In addition to the pressure to craft the perfect social life, many high school students also struggle with academic perfectionism. 

McDonald explained that because college admissions and the job market are so competitive today, “it feels like [success] isn’t attainable unless you ace all of your tests [and] you get into the best college imaginable. It just feels like if you don’t do everything right, then you’re not going to succeed.” 

Similarly, University of Michigan Professor Daniel P. Keating tied growing academic perfectionism to greater trends in social and economic inequality. 

He argued that the growing wealth gap in the U.S. “[heightens] the competition to achieve at ever-higher levels” because “the potential risks of sliding down the ‘social ladder’ are much higher when an ever-smaller percentage at the top can gain access to social and economic success.”


The Hope for Escape

For perfectionists searching to escape entrenched patterns of unhealthy pressure and low self-esteem, it’s essential to remember that you’re not alone and to have patience with yourself. 

According to the Harvard Business Review, making small efforts to slowly adjust your standards to meet more reasonable goals is much more effective in battling perfectionism than mulling on times in the past when you could have had a more positive outlook.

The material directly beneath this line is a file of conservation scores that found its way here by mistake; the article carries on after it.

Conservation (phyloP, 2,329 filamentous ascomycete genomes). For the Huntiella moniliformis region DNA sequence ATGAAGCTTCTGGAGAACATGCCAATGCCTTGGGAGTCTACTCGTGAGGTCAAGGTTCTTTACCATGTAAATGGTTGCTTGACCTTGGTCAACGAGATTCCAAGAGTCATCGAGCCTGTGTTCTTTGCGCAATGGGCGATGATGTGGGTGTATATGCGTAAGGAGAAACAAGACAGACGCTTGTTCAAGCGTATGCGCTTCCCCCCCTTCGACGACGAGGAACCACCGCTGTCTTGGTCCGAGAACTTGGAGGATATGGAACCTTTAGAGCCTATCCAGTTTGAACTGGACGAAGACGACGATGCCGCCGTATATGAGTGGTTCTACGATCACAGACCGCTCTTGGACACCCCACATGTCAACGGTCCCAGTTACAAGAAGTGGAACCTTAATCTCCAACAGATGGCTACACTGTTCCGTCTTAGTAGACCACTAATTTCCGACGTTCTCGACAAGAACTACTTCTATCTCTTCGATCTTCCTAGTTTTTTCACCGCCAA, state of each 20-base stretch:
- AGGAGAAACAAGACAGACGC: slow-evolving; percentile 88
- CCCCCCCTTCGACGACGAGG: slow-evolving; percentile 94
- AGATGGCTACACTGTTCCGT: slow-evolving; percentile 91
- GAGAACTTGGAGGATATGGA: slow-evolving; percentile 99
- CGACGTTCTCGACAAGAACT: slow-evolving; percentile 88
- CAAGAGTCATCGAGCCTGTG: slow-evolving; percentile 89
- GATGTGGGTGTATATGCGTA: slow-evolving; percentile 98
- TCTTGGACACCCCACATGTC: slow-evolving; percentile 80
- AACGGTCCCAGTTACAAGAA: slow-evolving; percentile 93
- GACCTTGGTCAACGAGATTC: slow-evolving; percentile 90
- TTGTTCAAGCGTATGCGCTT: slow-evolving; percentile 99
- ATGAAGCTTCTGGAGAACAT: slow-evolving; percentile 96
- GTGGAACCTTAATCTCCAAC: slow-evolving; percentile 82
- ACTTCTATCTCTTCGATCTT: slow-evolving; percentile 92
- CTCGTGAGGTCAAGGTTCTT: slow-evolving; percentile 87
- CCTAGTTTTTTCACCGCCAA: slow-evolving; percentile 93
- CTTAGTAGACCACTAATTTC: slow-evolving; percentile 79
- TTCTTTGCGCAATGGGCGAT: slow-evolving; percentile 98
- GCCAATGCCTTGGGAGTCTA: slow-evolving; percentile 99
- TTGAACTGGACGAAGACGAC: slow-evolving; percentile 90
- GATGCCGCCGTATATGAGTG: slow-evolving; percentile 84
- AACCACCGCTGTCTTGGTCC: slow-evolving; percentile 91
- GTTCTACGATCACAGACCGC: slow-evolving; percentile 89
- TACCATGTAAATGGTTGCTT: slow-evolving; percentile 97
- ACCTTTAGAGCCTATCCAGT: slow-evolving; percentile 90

McDonald echoed this idea, stating that in order to overcome his perfectionism, he consciously avoided using “should” statements such as “I should have done better on this test” because they “[keep] you in the past and kind of [prevent] you from doing anything more productive in the future.” 

While perfectionist students often feel as if they must dedicate all of their time to their schoolwork or a sport, Ms. Bosman emphasized the value of making sure “you’re still taking time for yourself…It’s okay to close your textbook and go for a walk or hang out with friends on a Friday night. Things like that are really important.” 

Finally, Dr. Nelson summarized both the challenge and hope ahead for students looking to overcome perfectionism, reassuring students that “you don’t have to live under this dark cloud of pressure and expectation…It’s not easy to step out from that, but I think we still gotta try.”